6. Ask open-ended questions. How, why, and what questions reveal how the interviewee thinks and feels about things. And don't be afraid to ask him or her to go deeper than their initial response. I call this "getting out of the shallow end of the pool" (it's also a great technique if you're coaching an interviewee). In other words, follow up in ways that ask for more from the person.
7. Look for reasoning. Ask at least one question that requires deductive reasoning, and one that calls for inductive reasoning. Do you know the difference? Deductive reasoning requires going from the general to the specific (it's the Sherlock Holmes type of reasoning). Inductive reasoning is just the opposite, moving from specific data to the bigger picture. Both may have a place, for instance, if you're trying to fill a position at your company. And working along either line can be fascinating if you're interviewing someone with a superior mind.
8. Maintain solid eye contact and use effective body language. This is one place where the advice always seems to be aimed at job seekers and other interviewees. But nothing can spoil an interview like a conversation where the interviewer makes no effort to be a friendly interlocutor and to put the other person at their ease. Who would want to open up to a person like that? Do you know how to use body language? Find out here in my cheat sheet, "5 Secrets of Powerful Body Language."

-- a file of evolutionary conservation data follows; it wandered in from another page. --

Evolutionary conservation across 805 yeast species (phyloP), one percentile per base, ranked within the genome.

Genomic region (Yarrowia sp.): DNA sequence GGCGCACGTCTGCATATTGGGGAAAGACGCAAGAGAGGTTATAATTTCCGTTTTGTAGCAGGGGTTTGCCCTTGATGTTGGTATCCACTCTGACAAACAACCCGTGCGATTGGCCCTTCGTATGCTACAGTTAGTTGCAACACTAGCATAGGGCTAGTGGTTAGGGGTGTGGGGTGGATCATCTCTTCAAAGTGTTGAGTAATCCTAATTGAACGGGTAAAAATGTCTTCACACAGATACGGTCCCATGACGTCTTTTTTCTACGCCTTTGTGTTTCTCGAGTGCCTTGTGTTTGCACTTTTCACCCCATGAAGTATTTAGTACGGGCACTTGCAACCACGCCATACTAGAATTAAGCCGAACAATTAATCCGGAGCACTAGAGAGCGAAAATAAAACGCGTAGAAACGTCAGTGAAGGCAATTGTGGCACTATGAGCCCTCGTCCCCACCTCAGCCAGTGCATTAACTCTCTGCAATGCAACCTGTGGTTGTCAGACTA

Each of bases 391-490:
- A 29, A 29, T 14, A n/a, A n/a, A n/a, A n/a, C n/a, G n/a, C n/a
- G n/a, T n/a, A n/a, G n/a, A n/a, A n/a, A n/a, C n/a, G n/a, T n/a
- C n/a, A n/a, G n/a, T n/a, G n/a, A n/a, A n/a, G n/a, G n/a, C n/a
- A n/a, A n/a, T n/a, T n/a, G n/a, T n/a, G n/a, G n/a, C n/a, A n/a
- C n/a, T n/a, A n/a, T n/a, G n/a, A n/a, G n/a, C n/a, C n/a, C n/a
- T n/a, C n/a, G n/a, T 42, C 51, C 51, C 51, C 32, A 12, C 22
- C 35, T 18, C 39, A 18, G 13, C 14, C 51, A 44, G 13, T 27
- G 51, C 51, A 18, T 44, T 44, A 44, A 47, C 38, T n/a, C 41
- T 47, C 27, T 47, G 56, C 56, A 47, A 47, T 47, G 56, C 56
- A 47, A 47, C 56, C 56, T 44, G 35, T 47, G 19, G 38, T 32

9. Get involved emotionally. An interview doesn't need to be an interrogation (and in fact, an interrogation doesn't need to seem like an interview). One of the most interesting facts of interpersonal communication is that influence occurs more readily when the other person "shows the way" by opening up emotionally. It's a way of demonstrating that it's safe to do so.
10. Try your best, because you're being interviewed too. Just as an interview isn't a monologue, it's not a one-way street. Traffic can and must flow in both directions. Regardless of whether you're asking most of the questions, your interviewee is judging whether they want to join your organization, reveal their truest self, or come back for a return engagement. Don't lose sight of that fact.
Now, my recent radio interview: I appeared live recently on a really excellent program, "The Matt Townsend Show," originating at BYU Radio at Brigham Young University. Matt is a relationship expert, who had me on to discuss the importance of body language. It was a 40-minute conversation that didn't lag for a second. One reason it didn't is because Matt is a superb interviewer. If you get the chance, listen to the Matt Townsend Show on Sirius/XM.
Green, Alison. "Ten Mistakes Job Interviewers Make," August 29, 2011, accessed July 26, 2013, http://money.usnews.com/money/blogs/outside-voices-careers/2011/08/29/10-mistakes-job-interviewers-make.
Hathaway, Tom, "Seven Characteristics of a Good Interviewer," July 26, 2012, accessed July 27, 2013, http://businessanalysisexperts.com/seven-characteristics-of-a-good-interviewer/.
Joel, Mitch. "12 Ways to Conduct a Great Interview," July 12, 2009, accessed July 26, 2013, http://www.twistimage.com/blog/archives/12-ways-to-conduct-a-great-interview/.